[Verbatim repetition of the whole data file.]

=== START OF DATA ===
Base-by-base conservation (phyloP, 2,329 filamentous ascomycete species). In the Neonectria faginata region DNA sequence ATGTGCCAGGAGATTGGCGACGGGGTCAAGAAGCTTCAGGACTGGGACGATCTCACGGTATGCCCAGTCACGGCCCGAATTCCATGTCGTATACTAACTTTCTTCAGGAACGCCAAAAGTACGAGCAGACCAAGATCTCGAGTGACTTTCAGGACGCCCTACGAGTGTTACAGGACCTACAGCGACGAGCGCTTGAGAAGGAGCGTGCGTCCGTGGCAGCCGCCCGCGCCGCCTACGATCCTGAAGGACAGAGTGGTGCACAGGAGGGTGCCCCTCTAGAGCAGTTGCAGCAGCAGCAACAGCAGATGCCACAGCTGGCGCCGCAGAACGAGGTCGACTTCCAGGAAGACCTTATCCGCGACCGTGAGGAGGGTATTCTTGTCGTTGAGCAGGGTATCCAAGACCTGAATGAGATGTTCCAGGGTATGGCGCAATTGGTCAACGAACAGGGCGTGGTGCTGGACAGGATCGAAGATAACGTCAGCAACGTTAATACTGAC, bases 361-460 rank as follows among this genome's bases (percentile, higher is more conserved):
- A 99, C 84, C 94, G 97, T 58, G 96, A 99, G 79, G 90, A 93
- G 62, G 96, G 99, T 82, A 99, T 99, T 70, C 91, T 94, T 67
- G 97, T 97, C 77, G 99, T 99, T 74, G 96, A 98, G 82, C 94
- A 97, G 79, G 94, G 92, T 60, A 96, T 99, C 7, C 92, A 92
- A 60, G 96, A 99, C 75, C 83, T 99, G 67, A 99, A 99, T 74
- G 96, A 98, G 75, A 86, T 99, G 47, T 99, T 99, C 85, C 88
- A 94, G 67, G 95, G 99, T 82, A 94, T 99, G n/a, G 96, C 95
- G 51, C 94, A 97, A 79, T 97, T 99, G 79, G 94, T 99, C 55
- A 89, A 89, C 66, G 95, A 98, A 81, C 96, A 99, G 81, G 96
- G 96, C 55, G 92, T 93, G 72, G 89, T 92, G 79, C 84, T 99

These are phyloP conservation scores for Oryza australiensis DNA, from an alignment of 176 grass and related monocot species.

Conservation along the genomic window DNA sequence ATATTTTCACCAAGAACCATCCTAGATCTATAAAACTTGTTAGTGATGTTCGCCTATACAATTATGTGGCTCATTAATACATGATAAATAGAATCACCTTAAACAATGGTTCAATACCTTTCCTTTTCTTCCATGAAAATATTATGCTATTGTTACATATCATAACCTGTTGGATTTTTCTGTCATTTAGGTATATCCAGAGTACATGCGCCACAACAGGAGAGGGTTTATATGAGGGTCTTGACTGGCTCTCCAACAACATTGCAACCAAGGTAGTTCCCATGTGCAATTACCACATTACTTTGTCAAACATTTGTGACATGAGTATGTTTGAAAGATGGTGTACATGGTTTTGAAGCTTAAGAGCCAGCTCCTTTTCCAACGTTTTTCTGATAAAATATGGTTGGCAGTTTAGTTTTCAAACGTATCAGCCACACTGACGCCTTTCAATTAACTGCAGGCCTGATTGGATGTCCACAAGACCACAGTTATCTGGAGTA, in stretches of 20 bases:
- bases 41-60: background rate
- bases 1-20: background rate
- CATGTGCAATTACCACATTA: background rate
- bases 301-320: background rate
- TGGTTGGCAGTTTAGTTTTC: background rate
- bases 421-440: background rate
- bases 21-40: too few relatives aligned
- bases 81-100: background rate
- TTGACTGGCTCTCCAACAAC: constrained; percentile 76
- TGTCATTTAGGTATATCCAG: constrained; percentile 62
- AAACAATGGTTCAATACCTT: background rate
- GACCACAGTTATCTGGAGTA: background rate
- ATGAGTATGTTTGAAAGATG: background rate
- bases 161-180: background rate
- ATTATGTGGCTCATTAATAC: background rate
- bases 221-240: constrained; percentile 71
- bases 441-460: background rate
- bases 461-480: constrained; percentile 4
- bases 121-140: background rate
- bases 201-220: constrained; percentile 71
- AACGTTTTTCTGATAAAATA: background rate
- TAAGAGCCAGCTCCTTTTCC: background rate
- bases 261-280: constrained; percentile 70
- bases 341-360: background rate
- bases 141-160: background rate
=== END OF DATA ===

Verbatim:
Base-by-base conservation (phyloP, 2,329 filamentous ascomycete species). In the Neonectria faginata region DNA sequence ATGTGCCAGGAGATTGGCGACGGGGTCAAGAAGCTTCAGGACTGGGACGATCTCACGGTATGCCCAGTCACGGCCCGAATTCCATGTCGTATACTAACTTTCTTCAGGAACGCCAAAAGTACGAGCAGACCAAGATCTCGAGTGACTTTCAGGACGCCCTACGAGTGTTACAGGACCTACAGCGACGAGCGCTTGAGAAGGAGCGTGCGTCCGTGGCAGCCGCCCGCGCCGCCTACGATCCTGAAGGACAGAGTGGTGCACAGGAGGGTGCCCCTCTAGAGCAGTTGCAGCAGCAGCAACAGCAGATGCCACAGCTGGCGCCGCAGAACGAGGTCGACTTCCAGGAAGACCTTATCCGCGACCGTGAGGAGGGTATTCTTGTCGTTGAGCAGGGTATCCAAGACCTGAATGAGATGTTCCAGGGTATGGCGCAATTGGTCAACGAACAGGGCGTGGTGCTGGACAGGATCGAAGATAACGTCAGCAACGTTAATACTGAC, bases 361-460 rank as follows among this genome's bases (percentile, higher is more conserved):
- A 99, C 84, C 94, G 97, T 58, G 96, A 99, G 79, G 90, A 93
- G 62, G 96, G 99, T 82, A 99, T 99, T 70, C 91, T 94, T 67
- G 97, T 97, C 77, G 99, T 99, T 74, G 96, A 98, G 82, C 94
- A 97, G 79, G 94, G 92, T 60, A 96, T 99, C 7, C 92, A 92
- A 60, G 96, A 99, C 75, C 83, T 99, G 67, A 99, A 99, T 74
- G 96, A 98, G 75, A 86, T 99, G 47, T 99, T 99, C 85, C 88
- A 94, G 67, G 95, G 99, T 82, A 94, T 99, G n/a, G 96, C 95
- G 51, C 94, A 97, A 79, T 97, T 99, G 79, G 94, T 99, C 55
- A 89, A 89, C 66, G 95, A 98, A 81, C 96, A 99, G 81, G 96
- G 96, C 55, G 92, T 93, G 72, G 89, T 92, G 79, C 84, T 99

These are phyloP conservation scores for Oryza australiensis DNA, from an alignment of 176 grass and related monocot species.

Conservation along the genomic window DNA sequence ATATTTTCACCAAGAACCATCCTAGATCTATAAAACTTGTTAGTGATGTTCGCCTATACAATTATGTGGCTCATTAATACATGATAAATAGAATCACCTTAAACAATGGTTCAATACCTTTCCTTTTCTTCCATGAAAATATTATGCTATTGTTACATATCATAACCTGTTGGATTTTTCTGTCATTTAGGTATATCCAGAGTACATGCGCCACAACAGGAGAGGGTTTATATGAGGGTCTTGACTGGCTCTCCAACAACATTGCAACCAAGGTAGTTCCCATGTGCAATTACCACATTACTTTGTCAAACATTTGTGACATGAGTATGTTTGAAAGATGGTGTACATGGTTTTGAAGCTTAAGAGCCAGCTCCTTTTCCAACGTTTTTCTGATAAAATATGGTTGGCAGTTTAGTTTTCAAACGTATCAGCCACACTGACGCCTTTCAATTAACTGCAGGCCTGATTGGATGTCCACAAGACCACAGTTATCTGGAGTA, in stretches of 20 bases:
- bases 41-60: background rate
- bases 1-20: background rate
- CATGTGCAATTACCACATTA: background rate
- bases 301-320: background rate
- TGGTTGGCAGTTTAGTTTTC: background rate
- bases 421-440: background rate
- bases 21-40: too few relatives aligned
- bases 81-100: background rate
- TTGACTGGCTCTCCAACAAC: constrained; percentile 76
- TGTCATTTAGGTATATCCAG: constrained; percentile 62
- AAACAATGGTTCAATACCTT: background rate
- GACCACAGTTATCTGGAGTA: background rate
- ATGAGTATGTTTGAAAGATG: background rate
- bases 161-180: background rate
- ATTATGTGGCTCATTAATAC: background rate
- bases 221-240: constrained; percentile 71
- bases 441-460: background rate
- bases 461-480: constrained; percentile 4
- bases 121-140: background rate
- bases 201-220: constrained; percentile 71
- AACGTTTTTCTGATAAAATA: background rate
- TAAGAGCCAGCTCCTTTTCC: background rate
- bases 261-280: constrained; percentile 70
- bases 341-360: background rate
- bases 141-160: background rate